Tuesday, July 9, 2013

Miami-Dade mayor proposes higher property-tax rate

By Patricia Mazzei

Miami-Dade Mayor Carlos Gimenez on Tuesday proposed raising the property-tax rate for the first time in three years to stave off cuts to fire and library services and fund a plan to stop killing dogs and cats at the county’s animal shelter.
The mayor’s 2013-14 budget increases the overall tax rate by 4.06 percent, a hike Gimenez said would avoid fire station and public library closures and pay for the animal-welfare plan that nearly 65 percent of Miami-Dade voters approved in a non-binding ballot question in November.

In an unincorporated neighborhood such as Kendall, a homeowner with a taxable property value of $200,000 would pay an additional $75.20 in county taxes, which make up only a portion of the tax bill.
Gimenez had cautioned in May that the county faced a $50.7 million general-fund budget hole, in addition to a $15 million library budget shortfall and a $15 million fire-rescue budget gap. Library and fire services are funded from property taxes separate from the general fund.

To close the general-fund gap, the county froze vacant positions, used one-time money available from tourist dollars known as convention development taxes and relied on higher projections from sales taxes and other revenues.

But that was not enough to plug the fire and library budgets. The tax base, which grew for the second consecutive year thanks to climbing property values, did not expand as much as county administrators had hoped, Gimenez said, and Florida lawmakers imposed higher, unforeseen healthcare and pension expenses on local governments.

His short-lived plan to shutter 13 libraries two years ago received so much pushback from county commissioners who must ultimately set the tax rate and approve the budget that the mayor this time decided to suggest a tax-rate hike instead.

“I don’t believe the people of Miami-Dade County want to cut back on library services or fire services,” Gimenez said.

But while the higher tax rate might prevent a political battle over libraries and fire stations, it will do nothing to stem conflict with the county’s labor unions over concessions that had been scheduled to expire next year.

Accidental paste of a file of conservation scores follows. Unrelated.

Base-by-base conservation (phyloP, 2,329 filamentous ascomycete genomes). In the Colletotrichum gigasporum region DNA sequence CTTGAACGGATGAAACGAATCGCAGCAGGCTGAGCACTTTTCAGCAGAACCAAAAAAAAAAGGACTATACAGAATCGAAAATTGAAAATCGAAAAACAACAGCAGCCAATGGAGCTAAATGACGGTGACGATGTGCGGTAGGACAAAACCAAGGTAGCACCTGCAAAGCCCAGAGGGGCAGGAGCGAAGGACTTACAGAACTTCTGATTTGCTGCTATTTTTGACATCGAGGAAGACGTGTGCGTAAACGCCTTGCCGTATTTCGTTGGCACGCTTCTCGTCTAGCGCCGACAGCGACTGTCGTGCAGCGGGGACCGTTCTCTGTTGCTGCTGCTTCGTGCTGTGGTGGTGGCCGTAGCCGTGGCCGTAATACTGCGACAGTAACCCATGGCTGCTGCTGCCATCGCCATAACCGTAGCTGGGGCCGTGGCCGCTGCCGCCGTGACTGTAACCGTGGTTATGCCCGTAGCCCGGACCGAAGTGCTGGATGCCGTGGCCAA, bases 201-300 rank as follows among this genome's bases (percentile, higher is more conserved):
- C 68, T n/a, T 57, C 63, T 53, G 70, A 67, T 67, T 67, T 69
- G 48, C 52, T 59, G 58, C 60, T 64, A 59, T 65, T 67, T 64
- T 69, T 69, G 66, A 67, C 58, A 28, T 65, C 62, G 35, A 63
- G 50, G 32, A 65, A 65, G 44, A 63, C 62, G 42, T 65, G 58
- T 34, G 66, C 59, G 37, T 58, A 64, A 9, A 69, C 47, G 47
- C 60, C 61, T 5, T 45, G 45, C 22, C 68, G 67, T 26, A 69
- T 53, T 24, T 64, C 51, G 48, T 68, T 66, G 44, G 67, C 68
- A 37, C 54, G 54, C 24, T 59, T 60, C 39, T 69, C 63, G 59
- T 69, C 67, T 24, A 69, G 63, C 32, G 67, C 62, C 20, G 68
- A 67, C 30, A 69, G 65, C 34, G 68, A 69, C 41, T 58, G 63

Gimenez’s budget calls for workers to continue contributing 5 percent of their base pay toward health insurance costs, as well as for the extension of other concessions particular to each union. Most union contracts, negotiated for a three-year period, provide for reopening certain agreement provisions if the contribution is to continue past Jan. 1, 2014. The firefighters union is exempt because it has its own healthcare plan.

Union chiefs have accused the county of carrying a $42 million surplus in its health-insurance trust fund, which the administration counters helps maintain employee benefits and hold the line against health-insurance rate increases in the future. Miami-Dade Clerk of Courts Harvey Ruvin has agreed to conduct a financial audit of the fund at the unions’ request.

“We can’t figure out where is the end of this surplus account. What is it being built up for?” Terry Murphy, a public affairs consultant working for the unions, told the Miami Herald’s editorial board on Monday. “The commissioners have no idea about this money.”

The county has already declared an impasse over the concession provisions — excluding the healthcare contribution, which is still pending — with five unions. A sixth, representing solid waste workers, is at impasse over both the healthcare contribution and the other concessions.
“I anticipate a fight with labor,” Gimenez acknowledged.

The higher tax rate would be the first pushed for by Gimenez, who took the county reins after a frustrated electorate ousted former Mayor Carlos Alvarez in a recall prompted by Alvarez’s wildly unpopular 2010 tax-rate hike and employee pay raises.

In the painful budget he delivered two weeks after taking office in 2011 to complete Alvarez’s term, Gimenez reversed his predecessor’s handiwork and called for severe services cuts, layoffs and dramatic concessions from county workers. Last year, a month before his reelection bid for a full four-year term, Gimenez proposed further reducing the tax rate, that time maintaining services and avoiding job losses.
This article will be updated as more information becomes available.

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